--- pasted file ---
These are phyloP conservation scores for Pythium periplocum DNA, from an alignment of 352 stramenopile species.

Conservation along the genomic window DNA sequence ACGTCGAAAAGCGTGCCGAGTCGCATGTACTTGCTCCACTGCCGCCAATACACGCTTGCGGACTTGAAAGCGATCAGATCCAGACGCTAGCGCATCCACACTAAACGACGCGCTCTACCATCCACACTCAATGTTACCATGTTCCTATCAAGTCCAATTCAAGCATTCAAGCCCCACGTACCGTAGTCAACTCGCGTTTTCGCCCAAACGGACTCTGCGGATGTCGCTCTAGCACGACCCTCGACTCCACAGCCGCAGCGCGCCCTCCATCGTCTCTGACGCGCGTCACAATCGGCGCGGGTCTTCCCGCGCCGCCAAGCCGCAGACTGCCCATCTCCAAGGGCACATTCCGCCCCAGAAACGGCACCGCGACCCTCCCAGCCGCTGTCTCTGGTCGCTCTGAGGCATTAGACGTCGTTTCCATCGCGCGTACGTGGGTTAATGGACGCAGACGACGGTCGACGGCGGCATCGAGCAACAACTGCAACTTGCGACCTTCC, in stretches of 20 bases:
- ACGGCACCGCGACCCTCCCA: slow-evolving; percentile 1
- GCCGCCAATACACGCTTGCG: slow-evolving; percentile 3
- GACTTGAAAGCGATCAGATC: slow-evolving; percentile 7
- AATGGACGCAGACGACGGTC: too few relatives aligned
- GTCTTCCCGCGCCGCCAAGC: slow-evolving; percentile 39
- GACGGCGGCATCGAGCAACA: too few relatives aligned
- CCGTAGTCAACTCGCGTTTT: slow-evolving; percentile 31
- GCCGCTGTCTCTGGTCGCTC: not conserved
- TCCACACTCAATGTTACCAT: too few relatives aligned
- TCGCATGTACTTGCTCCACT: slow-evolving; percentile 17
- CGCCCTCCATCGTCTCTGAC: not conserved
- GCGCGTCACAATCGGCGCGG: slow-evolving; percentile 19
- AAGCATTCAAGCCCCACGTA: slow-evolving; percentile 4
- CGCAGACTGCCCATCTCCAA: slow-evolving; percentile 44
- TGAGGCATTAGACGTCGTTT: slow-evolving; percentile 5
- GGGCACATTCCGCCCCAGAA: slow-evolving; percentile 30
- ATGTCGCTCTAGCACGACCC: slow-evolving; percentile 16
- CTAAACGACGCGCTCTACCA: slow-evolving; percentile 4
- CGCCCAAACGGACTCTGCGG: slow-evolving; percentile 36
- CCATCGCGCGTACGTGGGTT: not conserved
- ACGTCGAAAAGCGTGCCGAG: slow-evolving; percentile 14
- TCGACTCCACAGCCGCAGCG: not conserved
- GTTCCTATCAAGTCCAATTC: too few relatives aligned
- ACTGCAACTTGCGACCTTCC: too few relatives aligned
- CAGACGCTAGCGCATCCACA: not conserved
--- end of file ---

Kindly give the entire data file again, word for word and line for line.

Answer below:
These are phyloP conservation scores for Pythium periplocum DNA, from an alignment of 352 stramenopile species.

Conservation along the genomic window DNA sequence ACGTCGAAAAGCGTGCCGAGTCGCATGTACTTGCTCCACTGCCGCCAATACACGCTTGCGGACTTGAAAGCGATCAGATCCAGACGCTAGCGCATCCACACTAAACGACGCGCTCTACCATCCACACTCAATGTTACCATGTTCCTATCAAGTCCAATTCAAGCATTCAAGCCCCACGTACCGTAGTCAACTCGCGTTTTCGCCCAAACGGACTCTGCGGATGTCGCTCTAGCACGACCCTCGACTCCACAGCCGCAGCGCGCCCTCCATCGTCTCTGACGCGCGTCACAATCGGCGCGGGTCTTCCCGCGCCGCCAAGCCGCAGACTGCCCATCTCCAAGGGCACATTCCGCCCCAGAAACGGCACCGCGACCCTCCCAGCCGCTGTCTCTGGTCGCTCTGAGGCATTAGACGTCGTTTCCATCGCGCGTACGTGGGTTAATGGACGCAGACGACGGTCGACGGCGGCATCGAGCAACAACTGCAACTTGCGACCTTCC, in stretches of 20 bases:
- ACGGCACCGCGACCCTCCCA: slow-evolving; percentile 1
- GCCGCCAATACACGCTTGCG: slow-evolving; percentile 3
- GACTTGAAAGCGATCAGATC: slow-evolving; percentile 7
- AATGGACGCAGACGACGGTC: too few relatives aligned
- GTCTTCCCGCGCCGCCAAGC: slow-evolving; percentile 39
- GACGGCGGCATCGAGCAACA: too few relatives aligned
- CCGTAGTCAACTCGCGTTTT: slow-evolving; percentile 31
- GCCGCTGTCTCTGGTCGCTC: not conserved
- TCCACACTCAATGTTACCAT: too few relatives aligned
- TCGCATGTACTTGCTCCACT: slow-evolving; percentile 17
- CGCCCTCCATCGTCTCTGAC: not conserved
- GCGCGTCACAATCGGCGCGG: slow-evolving; percentile 19
- AAGCATTCAAGCCCCACGTA: slow-evolving; percentile 4
- CGCAGACTGCCCATCTCCAA: slow-evolving; percentile 44
- TGAGGCATTAGACGTCGTTT: slow-evolving; percentile 5
- GGGCACATTCCGCCCCAGAA: slow-evolving; percentile 30
- ATGTCGCTCTAGCACGACCC: slow-evolving; percentile 16
- CTAAACGACGCGCTCTACCA: slow-evolving; percentile 4
- CGCCCAAACGGACTCTGCGG: slow-evolving; percentile 36
- CCATCGCGCGTACGTGGGTT: not conserved
- ACGTCGAAAAGCGTGCCGAG: slow-evolving; percentile 14
- TCGACTCCACAGCCGCAGCG: not conserved
- GTTCCTATCAAGTCCAATTC: too few relatives aligned
- ACTGCAACTTGCGACCTTCC: too few relatives aligned
- CAGACGCTAGCGCATCCACA: not conserved